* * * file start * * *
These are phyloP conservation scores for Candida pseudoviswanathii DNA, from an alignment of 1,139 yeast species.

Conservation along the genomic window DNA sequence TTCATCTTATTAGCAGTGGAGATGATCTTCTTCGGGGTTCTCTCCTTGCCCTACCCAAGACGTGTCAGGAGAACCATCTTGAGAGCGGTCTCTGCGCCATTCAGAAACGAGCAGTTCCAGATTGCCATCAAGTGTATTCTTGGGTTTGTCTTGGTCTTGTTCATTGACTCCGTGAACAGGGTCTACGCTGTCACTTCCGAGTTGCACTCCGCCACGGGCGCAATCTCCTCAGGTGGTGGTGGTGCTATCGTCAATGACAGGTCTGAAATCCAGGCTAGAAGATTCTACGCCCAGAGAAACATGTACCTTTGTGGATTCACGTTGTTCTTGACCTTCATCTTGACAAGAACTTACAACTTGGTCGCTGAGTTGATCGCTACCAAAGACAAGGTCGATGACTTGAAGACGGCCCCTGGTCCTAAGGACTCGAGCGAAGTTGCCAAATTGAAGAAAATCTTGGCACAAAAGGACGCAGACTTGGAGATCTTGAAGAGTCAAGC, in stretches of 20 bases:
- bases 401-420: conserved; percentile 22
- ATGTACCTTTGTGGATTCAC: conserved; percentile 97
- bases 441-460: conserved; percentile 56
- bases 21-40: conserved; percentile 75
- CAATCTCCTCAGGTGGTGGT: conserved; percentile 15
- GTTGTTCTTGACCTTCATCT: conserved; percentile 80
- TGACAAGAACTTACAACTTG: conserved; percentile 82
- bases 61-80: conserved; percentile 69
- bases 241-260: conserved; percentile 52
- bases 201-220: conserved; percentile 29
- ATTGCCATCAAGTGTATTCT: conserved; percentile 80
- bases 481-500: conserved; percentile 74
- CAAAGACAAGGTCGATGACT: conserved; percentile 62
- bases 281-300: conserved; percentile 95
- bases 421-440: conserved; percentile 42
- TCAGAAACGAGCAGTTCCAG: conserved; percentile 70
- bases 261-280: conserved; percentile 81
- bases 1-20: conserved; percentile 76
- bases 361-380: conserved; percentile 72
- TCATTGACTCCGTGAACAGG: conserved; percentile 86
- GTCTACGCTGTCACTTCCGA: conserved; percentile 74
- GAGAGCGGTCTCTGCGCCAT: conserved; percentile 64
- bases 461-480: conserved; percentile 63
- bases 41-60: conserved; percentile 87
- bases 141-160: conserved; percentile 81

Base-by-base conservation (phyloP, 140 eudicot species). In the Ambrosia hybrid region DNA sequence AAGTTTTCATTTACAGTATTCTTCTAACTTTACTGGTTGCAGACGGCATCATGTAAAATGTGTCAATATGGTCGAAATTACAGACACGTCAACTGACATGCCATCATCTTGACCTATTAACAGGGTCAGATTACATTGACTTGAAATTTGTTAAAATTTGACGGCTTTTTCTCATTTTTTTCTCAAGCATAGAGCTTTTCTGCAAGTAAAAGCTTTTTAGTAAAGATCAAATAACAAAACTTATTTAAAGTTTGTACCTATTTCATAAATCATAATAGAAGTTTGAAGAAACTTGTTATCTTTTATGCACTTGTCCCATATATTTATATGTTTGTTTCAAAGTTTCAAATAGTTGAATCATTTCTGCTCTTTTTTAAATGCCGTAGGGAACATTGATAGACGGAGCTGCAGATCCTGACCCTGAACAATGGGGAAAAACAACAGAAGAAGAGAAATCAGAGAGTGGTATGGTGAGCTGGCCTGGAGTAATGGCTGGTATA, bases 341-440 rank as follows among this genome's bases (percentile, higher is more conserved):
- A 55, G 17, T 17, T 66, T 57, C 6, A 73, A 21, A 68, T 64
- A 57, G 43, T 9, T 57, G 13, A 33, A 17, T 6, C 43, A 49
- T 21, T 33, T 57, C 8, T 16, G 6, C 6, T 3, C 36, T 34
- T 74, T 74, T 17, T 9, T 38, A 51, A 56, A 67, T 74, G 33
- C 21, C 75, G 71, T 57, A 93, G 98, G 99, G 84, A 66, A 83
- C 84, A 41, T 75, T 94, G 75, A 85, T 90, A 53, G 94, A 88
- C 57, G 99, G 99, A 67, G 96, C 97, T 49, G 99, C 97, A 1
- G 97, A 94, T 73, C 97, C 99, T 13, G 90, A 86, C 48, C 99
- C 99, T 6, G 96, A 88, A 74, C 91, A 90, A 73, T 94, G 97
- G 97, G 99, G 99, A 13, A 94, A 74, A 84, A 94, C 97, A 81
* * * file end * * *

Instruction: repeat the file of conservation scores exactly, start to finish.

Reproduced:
These are phyloP conservation scores for Candida pseudoviswanathii DNA, from an alignment of 1,139 yeast species.

Conservation along the genomic window DNA sequence TTCATCTTATTAGCAGTGGAGATGATCTTCTTCGGGGTTCTCTCCTTGCCCTACCCAAGACGTGTCAGGAGAACCATCTTGAGAGCGGTCTCTGCGCCATTCAGAAACGAGCAGTTCCAGATTGCCATCAAGTGTATTCTTGGGTTTGTCTTGGTCTTGTTCATTGACTCCGTGAACAGGGTCTACGCTGTCACTTCCGAGTTGCACTCCGCCACGGGCGCAATCTCCTCAGGTGGTGGTGGTGCTATCGTCAATGACAGGTCTGAAATCCAGGCTAGAAGATTCTACGCCCAGAGAAACATGTACCTTTGTGGATTCACGTTGTTCTTGACCTTCATCTTGACAAGAACTTACAACTTGGTCGCTGAGTTGATCGCTACCAAAGACAAGGTCGATGACTTGAAGACGGCCCCTGGTCCTAAGGACTCGAGCGAAGTTGCCAAATTGAAGAAAATCTTGGCACAAAAGGACGCAGACTTGGAGATCTTGAAGAGTCAAGC, in stretches of 20 bases:
- bases 401-420: conserved; percentile 22
- ATGTACCTTTGTGGATTCAC: conserved; percentile 97
- bases 441-460: conserved; percentile 56
- bases 21-40: conserved; percentile 75
- CAATCTCCTCAGGTGGTGGT: conserved; percentile 15
- GTTGTTCTTGACCTTCATCT: conserved; percentile 80
- TGACAAGAACTTACAACTTG: conserved; percentile 82
- bases 61-80: conserved; percentile 69
- bases 241-260: conserved; percentile 52
- bases 201-220: conserved; percentile 29
- ATTGCCATCAAGTGTATTCT: conserved; percentile 80
- bases 481-500: conserved; percentile 74
- CAAAGACAAGGTCGATGACT: conserved; percentile 62
- bases 281-300: conserved; percentile 95
- bases 421-440: conserved; percentile 42
- TCAGAAACGAGCAGTTCCAG: conserved; percentile 70
- bases 261-280: conserved; percentile 81
- bases 1-20: conserved; percentile 76
- bases 361-380: conserved; percentile 72
- TCATTGACTCCGTGAACAGG: conserved; percentile 86
- GTCTACGCTGTCACTTCCGA: conserved; percentile 74
- GAGAGCGGTCTCTGCGCCAT: conserved; percentile 64
- bases 461-480: conserved; percentile 63
- bases 41-60: conserved; percentile 87
- bases 141-160: conserved; percentile 81

Base-by-base conservation (phyloP, 140 eudicot species). In the Ambrosia hybrid region DNA sequence AAGTTTTCATTTACAGTATTCTTCTAACTTTACTGGTTGCAGACGGCATCATGTAAAATGTGTCAATATGGTCGAAATTACAGACACGTCAACTGACATGCCATCATCTTGACCTATTAACAGGGTCAGATTACATTGACTTGAAATTTGTTAAAATTTGACGGCTTTTTCTCATTTTTTTCTCAAGCATAGAGCTTTTCTGCAAGTAAAAGCTTTTTAGTAAAGATCAAATAACAAAACTTATTTAAAGTTTGTACCTATTTCATAAATCATAATAGAAGTTTGAAGAAACTTGTTATCTTTTATGCACTTGTCCCATATATTTATATGTTTGTTTCAAAGTTTCAAATAGTTGAATCATTTCTGCTCTTTTTTAAATGCCGTAGGGAACATTGATAGACGGAGCTGCAGATCCTGACCCTGAACAATGGGGAAAAACAACAGAAGAAGAGAAATCAGAGAGTGGTATGGTGAGCTGGCCTGGAGTAATGGCTGGTATA, bases 341-440 rank as follows among this genome's bases (percentile, higher is more conserved):
- A 55, G 17, T 17, T 66, T 57, C 6, A 73, A 21, A 68, T 64
- A 57, G 43, T 9, T 57, G 13, A 33, A 17, T 6, C 43, A 49
- T 21, T 33, T 57, C 8, T 16, G 6, C 6, T 3, C 36, T 34
- T 74, T 74, T 17, T 9, T 38, A 51, A 56, A 67, T 74, G 33
- C 21, C 75, G 71, T 57, A 93, G 98, G 99, G 84, A 66, A 83
- C 84, A 41, T 75, T 94, G 75, A 85, T 90, A 53, G 94, A 88
- C 57, G 99, G 99, A 67, G 96, C 97, T 49, G 99, C 97, A 1
- G 97, A 94, T 73, C 97, C 99, T 13, G 90, A 86, C 48, C 99
- C 99, T 6, G 96, A 88, A 74, C 91, A 90, A 73, T 94, G 97
- G 97, G 99, G 99, A 13, A 94, A 74, A 84, A 94, C 97, A 81